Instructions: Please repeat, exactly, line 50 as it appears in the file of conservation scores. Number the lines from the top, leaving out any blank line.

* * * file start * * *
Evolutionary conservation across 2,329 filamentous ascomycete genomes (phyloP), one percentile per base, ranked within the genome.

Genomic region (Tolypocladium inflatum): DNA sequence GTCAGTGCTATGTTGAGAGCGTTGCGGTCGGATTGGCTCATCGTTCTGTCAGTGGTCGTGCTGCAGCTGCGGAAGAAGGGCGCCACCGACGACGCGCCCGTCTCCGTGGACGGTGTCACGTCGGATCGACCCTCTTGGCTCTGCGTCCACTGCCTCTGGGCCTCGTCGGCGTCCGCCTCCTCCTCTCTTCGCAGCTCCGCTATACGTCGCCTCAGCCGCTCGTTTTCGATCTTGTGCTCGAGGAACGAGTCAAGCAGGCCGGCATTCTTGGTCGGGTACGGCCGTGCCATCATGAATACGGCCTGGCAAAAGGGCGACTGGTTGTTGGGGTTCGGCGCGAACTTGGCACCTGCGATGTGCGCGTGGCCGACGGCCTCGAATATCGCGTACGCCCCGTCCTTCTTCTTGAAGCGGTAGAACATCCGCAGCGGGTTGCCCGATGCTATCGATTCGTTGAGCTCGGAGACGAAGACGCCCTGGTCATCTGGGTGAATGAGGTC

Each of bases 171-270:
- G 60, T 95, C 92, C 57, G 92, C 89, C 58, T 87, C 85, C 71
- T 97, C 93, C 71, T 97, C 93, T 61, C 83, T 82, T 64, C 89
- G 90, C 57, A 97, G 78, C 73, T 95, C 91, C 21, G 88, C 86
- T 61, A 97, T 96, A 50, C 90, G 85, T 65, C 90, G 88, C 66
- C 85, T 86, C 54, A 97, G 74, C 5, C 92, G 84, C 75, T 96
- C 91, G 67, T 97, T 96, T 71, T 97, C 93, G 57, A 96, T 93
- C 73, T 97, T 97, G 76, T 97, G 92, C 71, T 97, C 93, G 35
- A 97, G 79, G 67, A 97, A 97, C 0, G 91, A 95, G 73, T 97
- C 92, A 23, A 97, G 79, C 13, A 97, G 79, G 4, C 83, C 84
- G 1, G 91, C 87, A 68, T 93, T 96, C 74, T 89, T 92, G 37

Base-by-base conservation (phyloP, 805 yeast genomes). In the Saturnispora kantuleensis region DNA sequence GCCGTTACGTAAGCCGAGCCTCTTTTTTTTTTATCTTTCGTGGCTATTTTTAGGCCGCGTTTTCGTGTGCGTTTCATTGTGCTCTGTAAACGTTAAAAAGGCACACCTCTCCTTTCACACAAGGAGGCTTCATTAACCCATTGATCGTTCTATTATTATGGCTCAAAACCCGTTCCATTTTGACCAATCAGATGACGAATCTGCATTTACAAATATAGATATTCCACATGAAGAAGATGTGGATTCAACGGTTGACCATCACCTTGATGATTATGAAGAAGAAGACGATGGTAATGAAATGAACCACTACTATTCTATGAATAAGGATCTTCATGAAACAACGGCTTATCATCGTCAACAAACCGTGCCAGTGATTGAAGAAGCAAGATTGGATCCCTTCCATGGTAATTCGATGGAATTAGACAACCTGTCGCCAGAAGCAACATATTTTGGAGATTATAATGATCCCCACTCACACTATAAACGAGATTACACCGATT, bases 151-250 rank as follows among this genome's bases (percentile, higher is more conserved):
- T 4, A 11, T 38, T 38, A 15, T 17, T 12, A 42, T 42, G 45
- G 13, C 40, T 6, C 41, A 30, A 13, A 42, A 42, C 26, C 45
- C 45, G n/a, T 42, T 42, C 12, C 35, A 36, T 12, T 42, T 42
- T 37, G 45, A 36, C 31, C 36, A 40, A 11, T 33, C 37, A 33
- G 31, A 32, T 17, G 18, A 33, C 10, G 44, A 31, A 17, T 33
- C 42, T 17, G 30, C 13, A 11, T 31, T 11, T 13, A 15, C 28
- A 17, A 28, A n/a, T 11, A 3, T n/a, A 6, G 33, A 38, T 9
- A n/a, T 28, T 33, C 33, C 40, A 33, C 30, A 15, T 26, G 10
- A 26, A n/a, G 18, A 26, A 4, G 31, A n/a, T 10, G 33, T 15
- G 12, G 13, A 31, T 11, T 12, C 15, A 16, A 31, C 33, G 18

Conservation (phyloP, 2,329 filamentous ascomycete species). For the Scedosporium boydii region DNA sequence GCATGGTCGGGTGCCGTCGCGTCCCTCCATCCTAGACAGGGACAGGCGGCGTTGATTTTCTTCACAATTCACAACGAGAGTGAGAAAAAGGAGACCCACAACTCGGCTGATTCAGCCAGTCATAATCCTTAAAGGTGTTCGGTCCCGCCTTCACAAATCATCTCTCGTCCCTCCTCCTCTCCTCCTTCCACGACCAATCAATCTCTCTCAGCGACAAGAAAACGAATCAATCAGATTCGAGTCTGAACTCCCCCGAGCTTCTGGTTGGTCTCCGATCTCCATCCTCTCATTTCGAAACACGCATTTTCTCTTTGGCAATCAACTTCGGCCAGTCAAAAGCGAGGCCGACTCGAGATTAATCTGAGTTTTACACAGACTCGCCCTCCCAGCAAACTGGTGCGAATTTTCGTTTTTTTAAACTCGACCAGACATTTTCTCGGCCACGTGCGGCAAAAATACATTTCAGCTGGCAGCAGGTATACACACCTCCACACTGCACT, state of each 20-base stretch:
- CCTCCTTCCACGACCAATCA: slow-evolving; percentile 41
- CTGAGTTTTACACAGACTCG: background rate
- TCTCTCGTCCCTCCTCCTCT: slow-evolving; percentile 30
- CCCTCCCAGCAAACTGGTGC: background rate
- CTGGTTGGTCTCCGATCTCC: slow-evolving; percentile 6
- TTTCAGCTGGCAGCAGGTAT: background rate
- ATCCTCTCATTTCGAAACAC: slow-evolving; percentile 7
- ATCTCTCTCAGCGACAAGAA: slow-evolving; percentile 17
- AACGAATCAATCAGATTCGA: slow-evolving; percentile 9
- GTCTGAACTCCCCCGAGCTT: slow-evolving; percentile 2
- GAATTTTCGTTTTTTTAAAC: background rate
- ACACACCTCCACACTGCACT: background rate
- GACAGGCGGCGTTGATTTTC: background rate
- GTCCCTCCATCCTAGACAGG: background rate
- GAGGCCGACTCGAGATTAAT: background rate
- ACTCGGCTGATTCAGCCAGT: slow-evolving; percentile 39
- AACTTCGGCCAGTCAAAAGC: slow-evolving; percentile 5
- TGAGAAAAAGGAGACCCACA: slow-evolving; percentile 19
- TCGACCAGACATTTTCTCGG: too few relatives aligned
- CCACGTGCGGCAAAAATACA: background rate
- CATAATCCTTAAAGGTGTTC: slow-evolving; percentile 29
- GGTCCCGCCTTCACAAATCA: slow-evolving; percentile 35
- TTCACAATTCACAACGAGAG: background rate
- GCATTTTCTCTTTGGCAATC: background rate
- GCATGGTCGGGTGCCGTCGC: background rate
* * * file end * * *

- GCATGGTCGGGTGCCGTCGC: background rate